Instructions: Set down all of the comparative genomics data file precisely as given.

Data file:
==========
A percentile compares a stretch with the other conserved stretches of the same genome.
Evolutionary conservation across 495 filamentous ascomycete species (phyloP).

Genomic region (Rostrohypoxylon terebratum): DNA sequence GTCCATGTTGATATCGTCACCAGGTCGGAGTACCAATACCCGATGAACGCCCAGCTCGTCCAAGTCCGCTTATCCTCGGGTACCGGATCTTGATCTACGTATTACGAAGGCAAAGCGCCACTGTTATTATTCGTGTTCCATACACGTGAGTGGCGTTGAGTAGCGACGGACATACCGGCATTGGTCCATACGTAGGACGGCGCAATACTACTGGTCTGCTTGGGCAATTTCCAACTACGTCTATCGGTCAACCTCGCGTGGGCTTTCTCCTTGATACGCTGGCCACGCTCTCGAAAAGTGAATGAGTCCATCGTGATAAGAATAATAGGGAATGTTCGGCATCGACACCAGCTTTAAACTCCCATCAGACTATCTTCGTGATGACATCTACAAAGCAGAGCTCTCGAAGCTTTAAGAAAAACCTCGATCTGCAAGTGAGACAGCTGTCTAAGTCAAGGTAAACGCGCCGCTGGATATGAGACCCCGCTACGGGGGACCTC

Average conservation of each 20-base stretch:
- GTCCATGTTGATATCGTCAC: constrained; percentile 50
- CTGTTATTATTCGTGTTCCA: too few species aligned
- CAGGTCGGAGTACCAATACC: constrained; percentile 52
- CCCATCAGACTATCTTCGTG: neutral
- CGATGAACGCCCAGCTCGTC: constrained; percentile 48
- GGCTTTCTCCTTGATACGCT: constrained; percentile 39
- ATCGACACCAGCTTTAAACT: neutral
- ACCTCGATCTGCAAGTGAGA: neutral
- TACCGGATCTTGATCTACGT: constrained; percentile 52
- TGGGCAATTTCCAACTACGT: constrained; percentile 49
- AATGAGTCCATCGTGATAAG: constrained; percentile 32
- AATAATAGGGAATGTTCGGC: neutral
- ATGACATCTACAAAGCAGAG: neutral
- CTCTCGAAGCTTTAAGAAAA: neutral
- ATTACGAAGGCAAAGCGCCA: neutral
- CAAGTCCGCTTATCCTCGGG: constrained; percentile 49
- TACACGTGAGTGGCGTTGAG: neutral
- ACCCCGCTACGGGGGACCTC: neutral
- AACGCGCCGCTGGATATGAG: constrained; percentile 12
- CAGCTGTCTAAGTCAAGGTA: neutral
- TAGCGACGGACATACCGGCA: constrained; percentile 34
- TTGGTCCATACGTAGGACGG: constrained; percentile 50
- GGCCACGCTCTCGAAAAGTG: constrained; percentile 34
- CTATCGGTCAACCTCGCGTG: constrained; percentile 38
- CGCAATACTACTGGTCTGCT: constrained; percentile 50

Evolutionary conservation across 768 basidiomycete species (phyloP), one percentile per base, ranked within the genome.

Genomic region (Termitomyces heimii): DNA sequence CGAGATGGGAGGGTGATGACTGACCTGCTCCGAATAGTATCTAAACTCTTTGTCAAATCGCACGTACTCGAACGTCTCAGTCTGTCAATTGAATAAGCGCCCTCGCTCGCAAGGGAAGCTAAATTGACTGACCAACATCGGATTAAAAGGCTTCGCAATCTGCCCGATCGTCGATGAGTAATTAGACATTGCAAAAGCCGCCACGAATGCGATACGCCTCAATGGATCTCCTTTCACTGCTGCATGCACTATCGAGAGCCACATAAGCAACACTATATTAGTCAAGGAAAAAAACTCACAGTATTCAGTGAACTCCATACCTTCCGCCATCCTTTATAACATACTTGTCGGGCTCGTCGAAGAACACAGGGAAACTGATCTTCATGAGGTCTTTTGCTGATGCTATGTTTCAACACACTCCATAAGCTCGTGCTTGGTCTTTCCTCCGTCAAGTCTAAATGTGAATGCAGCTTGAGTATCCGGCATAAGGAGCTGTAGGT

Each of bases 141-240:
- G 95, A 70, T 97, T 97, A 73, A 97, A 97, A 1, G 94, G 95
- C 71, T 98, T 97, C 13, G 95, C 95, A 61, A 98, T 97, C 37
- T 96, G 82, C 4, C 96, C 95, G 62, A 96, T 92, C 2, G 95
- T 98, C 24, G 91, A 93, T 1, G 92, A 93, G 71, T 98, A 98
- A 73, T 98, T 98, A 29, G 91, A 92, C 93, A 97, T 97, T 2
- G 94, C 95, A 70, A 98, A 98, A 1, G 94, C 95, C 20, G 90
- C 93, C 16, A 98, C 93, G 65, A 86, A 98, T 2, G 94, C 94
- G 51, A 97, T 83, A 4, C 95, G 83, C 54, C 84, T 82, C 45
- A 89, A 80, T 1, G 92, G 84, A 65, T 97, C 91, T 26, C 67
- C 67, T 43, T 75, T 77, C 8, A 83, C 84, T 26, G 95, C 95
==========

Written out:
A percentile compares a stretch with the other conserved stretches of the same genome.
Evolutionary conservation across 495 filamentous ascomycete species (phyloP).

Genomic region (Rostrohypoxylon terebratum): DNA sequence GTCCATGTTGATATCGTCACCAGGTCGGAGTACCAATACCCGATGAACGCCCAGCTCGTCCAAGTCCGCTTATCCTCGGGTACCGGATCTTGATCTACGTATTACGAAGGCAAAGCGCCACTGTTATTATTCGTGTTCCATACACGTGAGTGGCGTTGAGTAGCGACGGACATACCGGCATTGGTCCATACGTAGGACGGCGCAATACTACTGGTCTGCTTGGGCAATTTCCAACTACGTCTATCGGTCAACCTCGCGTGGGCTTTCTCCTTGATACGCTGGCCACGCTCTCGAAAAGTGAATGAGTCCATCGTGATAAGAATAATAGGGAATGTTCGGCATCGACACCAGCTTTAAACTCCCATCAGACTATCTTCGTGATGACATCTACAAAGCAGAGCTCTCGAAGCTTTAAGAAAAACCTCGATCTGCAAGTGAGACAGCTGTCTAAGTCAAGGTAAACGCGCCGCTGGATATGAGACCCCGCTACGGGGGACCTC

Average conservation of each 20-base stretch:
- GTCCATGTTGATATCGTCAC: constrained; percentile 50
- CTGTTATTATTCGTGTTCCA: too few species aligned
- CAGGTCGGAGTACCAATACC: constrained; percentile 52
- CCCATCAGACTATCTTCGTG: neutral
- CGATGAACGCCCAGCTCGTC: constrained; percentile 48
- GGCTTTCTCCTTGATACGCT: constrained; percentile 39
- ATCGACACCAGCTTTAAACT: neutral
- ACCTCGATCTGCAAGTGAGA: neutral
- TACCGGATCTTGATCTACGT: constrained; percentile 52
- TGGGCAATTTCCAACTACGT: constrained; percentile 49
- AATGAGTCCATCGTGATAAG: constrained; percentile 32
- AATAATAGGGAATGTTCGGC: neutral
- ATGACATCTACAAAGCAGAG: neutral
- CTCTCGAAGCTTTAAGAAAA: neutral
- ATTACGAAGGCAAAGCGCCA: neutral
- CAAGTCCGCTTATCCTCGGG: constrained; percentile 49
- TACACGTGAGTGGCGTTGAG: neutral
- ACCCCGCTACGGGGGACCTC: neutral
- AACGCGCCGCTGGATATGAG: constrained; percentile 12
- CAGCTGTCTAAGTCAAGGTA: neutral
- TAGCGACGGACATACCGGCA: constrained; percentile 34
- TTGGTCCATACGTAGGACGG: constrained; percentile 50
- GGCCACGCTCTCGAAAAGTG: constrained; percentile 34
- CTATCGGTCAACCTCGCGTG: constrained; percentile 38
- CGCAATACTACTGGTCTGCT: constrained; percentile 50

Evolutionary conservation across 768 basidiomycete species (phyloP), one percentile per base, ranked within the genome.

Genomic region (Termitomyces heimii): DNA sequence CGAGATGGGAGGGTGATGACTGACCTGCTCCGAATAGTATCTAAACTCTTTGTCAAATCGCACGTACTCGAACGTCTCAGTCTGTCAATTGAATAAGCGCCCTCGCTCGCAAGGGAAGCTAAATTGACTGACCAACATCGGATTAAAAGGCTTCGCAATCTGCCCGATCGTCGATGAGTAATTAGACATTGCAAAAGCCGCCACGAATGCGATACGCCTCAATGGATCTCCTTTCACTGCTGCATGCACTATCGAGAGCCACATAAGCAACACTATATTAGTCAAGGAAAAAAACTCACAGTATTCAGTGAACTCCATACCTTCCGCCATCCTTTATAACATACTTGTCGGGCTCGTCGAAGAACACAGGGAAACTGATCTTCATGAGGTCTTTTGCTGATGCTATGTTTCAACACACTCCATAAGCTCGTGCTTGGTCTTTCCTCCGTCAAGTCTAAATGTGAATGCAGCTTGAGTATCCGGCATAAGGAGCTGTAGGT

Each of bases 141-240:
- G 95, A 70, T 97, T 97, A 73, A 97, A 97, A 1, G 94, G 95
- C 71, T 98, T 97, C 13, G 95, C 95, A 61, A 98, T 97, C 37
- T 96, G 82, C 4, C 96, C 95, G 62, A 96, T 92, C 2, G 95
- T 98, C 24, G 91, A 93, T 1, G 92, A 93, G 71, T 98, A 98
- A 73, T 98, T 98, A 29, G 91, A 92, C 93, A 97, T 97, T 2
- G 94, C 95, A 70, A 98, A 98, A 1, G 94, C 95, C 20, G 90
- C 93, C 16, A 98, C 93, G 65, A 86, A 98, T 2, G 94, C 94
- G 51, A 97, T 83, A 4, C 95, G 83, C 54, C 84, T 82, C 45
- A 89, A 80, T 1, G 92, G 84, A 65, T 97, C 91, T 26, C 67
- C 67, T 43, T 75, T 77, C 8, A 83, C 84, T 26, G 95, C 95